Too much regulation seen as bad for Dutch economy
An excessive number of regulatory bodies is hampering the Dutch economy, according to Christian Democrat MP Gerda Verburg. There are currently sixteen official watchdog authorities, half of which could be scrapped, Ms Verburg told Dutch media.
The bodies are hindering entrepreneurs rather than checking them, while most business sectors are very well able to discipline themselves, the MP said. She is calling on the rightwing government, which includes her own party, to cut back and simplify the regulatory infrastructure in order to stimulate the economy. A proposal to realise this should be before the Lower House on 1 March next year, Ms Verburg suggested.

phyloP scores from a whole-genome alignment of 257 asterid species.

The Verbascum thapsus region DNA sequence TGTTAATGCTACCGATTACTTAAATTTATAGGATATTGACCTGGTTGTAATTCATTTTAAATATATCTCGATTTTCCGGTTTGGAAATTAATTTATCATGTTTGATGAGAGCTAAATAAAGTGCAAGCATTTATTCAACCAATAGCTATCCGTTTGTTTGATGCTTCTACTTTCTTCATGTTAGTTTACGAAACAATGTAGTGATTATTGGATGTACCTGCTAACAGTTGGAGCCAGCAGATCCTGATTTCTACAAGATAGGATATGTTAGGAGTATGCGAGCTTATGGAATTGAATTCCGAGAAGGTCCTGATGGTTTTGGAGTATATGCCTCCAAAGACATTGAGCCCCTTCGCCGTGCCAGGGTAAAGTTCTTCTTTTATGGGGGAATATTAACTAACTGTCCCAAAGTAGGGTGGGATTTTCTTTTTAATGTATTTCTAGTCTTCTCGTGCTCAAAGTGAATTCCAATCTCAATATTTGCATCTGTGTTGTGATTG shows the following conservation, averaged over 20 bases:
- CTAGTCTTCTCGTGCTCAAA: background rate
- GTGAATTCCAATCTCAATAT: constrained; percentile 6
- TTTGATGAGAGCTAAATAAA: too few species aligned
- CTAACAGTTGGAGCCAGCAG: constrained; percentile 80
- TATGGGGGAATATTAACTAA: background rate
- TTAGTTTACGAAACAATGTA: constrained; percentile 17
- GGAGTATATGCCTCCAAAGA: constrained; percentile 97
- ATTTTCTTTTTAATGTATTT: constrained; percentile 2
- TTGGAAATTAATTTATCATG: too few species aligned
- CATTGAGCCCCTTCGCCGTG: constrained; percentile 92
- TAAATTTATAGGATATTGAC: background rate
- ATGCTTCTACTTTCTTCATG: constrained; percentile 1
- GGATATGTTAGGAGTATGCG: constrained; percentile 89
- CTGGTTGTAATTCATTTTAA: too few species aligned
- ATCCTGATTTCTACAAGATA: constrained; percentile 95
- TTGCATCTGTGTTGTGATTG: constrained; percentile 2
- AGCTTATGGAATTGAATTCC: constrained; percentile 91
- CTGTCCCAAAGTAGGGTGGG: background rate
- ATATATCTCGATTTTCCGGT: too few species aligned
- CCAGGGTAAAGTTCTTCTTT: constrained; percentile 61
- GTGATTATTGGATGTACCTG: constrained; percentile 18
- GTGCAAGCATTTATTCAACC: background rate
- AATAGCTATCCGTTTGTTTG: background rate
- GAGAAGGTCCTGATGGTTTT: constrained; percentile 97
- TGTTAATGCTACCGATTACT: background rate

Give 'em a break The Christian Democrat MP and former Agriculture minister also proposed that industry sectors which have a proven capability to self-regulate should be given an 'inspection break', meaning that no official inspectors should meddle with them for a while.
A reduction in the number of official watchdogs is supported by other parties, including the governing free market liberal VVD, and pro-government Freedom Party, as well as the opposition leftwing liberals of D66. "Proper regulation is a primary duty of the government, which should protect consumers," D66 MP Kees Verhoeven said.
Geert Wilders' Freedom Party pointed out that the remaining regulators should have wide-ranging powers, to prevent a repetition of the banking crisis in which Dutch financial authorities AFM and DNB failed to intervene adequately.
The proposals will be probably be discussed in the Economy Ministry's budget debate on Tuesday.
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